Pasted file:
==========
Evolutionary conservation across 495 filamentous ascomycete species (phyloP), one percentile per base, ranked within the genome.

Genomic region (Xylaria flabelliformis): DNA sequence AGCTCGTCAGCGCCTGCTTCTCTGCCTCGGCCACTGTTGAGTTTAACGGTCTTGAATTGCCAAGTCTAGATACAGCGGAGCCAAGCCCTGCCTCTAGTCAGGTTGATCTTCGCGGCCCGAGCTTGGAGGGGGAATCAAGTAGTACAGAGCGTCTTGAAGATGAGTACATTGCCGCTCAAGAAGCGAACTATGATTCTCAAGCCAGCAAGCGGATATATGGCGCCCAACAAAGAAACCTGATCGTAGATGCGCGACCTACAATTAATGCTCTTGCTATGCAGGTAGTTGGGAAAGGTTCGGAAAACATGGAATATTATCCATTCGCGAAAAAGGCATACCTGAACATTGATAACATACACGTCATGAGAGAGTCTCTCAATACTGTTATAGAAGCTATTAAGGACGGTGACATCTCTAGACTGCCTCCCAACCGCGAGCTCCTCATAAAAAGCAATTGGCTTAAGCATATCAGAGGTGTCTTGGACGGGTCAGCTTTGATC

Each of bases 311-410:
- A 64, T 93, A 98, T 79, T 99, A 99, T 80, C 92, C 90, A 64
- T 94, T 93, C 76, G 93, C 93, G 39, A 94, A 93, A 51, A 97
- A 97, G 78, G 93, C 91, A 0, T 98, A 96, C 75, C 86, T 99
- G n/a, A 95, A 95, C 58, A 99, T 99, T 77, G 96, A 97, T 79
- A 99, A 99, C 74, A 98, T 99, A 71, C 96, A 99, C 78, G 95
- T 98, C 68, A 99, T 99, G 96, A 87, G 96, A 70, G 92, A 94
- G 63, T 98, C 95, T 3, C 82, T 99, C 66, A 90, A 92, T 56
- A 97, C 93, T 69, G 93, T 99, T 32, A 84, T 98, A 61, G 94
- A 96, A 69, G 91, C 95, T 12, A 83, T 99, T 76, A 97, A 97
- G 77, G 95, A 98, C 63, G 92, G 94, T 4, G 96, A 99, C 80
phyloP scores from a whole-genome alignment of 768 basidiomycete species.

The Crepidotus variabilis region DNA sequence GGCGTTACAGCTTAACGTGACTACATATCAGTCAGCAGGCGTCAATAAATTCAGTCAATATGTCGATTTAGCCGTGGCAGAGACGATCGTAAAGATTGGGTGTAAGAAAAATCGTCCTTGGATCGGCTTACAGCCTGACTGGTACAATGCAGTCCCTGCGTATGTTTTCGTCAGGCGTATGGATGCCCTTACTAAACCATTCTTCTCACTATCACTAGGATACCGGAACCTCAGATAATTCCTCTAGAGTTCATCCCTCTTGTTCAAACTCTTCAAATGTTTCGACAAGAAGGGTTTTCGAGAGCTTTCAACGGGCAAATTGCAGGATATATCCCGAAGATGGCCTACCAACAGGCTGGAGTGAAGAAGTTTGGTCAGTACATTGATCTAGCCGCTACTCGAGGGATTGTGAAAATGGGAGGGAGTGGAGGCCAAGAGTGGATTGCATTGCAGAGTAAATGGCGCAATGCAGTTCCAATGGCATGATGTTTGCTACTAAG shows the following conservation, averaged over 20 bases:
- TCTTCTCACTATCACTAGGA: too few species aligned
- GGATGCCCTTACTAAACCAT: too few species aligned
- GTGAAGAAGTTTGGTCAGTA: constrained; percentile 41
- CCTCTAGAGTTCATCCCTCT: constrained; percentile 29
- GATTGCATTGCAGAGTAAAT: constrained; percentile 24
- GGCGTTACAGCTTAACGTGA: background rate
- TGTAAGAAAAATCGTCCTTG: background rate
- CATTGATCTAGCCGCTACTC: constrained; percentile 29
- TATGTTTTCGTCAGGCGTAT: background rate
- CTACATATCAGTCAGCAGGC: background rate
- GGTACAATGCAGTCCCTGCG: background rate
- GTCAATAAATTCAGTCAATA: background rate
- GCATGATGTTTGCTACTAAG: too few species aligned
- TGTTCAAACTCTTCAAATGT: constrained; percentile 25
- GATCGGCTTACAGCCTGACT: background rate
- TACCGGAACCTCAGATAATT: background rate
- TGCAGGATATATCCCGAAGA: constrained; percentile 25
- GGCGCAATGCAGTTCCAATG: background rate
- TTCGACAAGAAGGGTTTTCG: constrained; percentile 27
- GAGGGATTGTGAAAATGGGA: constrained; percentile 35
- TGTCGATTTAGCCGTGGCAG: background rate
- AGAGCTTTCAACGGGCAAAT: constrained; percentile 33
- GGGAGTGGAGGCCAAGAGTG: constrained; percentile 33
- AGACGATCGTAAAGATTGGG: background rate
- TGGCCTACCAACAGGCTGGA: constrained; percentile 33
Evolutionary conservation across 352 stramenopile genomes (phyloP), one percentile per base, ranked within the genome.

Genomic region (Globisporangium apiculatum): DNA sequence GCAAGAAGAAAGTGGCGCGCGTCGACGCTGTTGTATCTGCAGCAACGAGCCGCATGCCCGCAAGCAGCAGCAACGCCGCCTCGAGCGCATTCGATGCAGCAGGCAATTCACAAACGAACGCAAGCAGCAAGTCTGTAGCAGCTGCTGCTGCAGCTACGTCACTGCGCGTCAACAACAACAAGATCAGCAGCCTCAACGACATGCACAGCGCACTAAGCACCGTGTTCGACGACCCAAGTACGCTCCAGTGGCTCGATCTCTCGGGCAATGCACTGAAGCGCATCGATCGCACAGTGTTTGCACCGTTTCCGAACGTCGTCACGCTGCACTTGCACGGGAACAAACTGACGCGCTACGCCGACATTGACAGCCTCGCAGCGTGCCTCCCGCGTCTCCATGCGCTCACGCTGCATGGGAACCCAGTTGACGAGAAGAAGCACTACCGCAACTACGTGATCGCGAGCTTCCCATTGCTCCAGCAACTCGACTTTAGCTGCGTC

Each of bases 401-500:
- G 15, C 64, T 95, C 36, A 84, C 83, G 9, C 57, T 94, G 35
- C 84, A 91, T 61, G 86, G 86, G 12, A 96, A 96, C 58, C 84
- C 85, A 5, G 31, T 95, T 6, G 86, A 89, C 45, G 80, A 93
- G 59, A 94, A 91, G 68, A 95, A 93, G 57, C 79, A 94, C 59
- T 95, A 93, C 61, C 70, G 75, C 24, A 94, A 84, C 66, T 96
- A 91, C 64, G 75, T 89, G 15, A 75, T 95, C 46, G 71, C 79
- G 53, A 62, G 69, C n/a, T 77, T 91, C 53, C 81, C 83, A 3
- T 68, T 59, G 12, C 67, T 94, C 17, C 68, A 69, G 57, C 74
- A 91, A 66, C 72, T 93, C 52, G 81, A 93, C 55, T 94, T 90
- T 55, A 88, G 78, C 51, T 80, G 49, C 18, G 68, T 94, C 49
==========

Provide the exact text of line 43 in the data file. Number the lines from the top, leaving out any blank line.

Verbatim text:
Each of bases 401-500: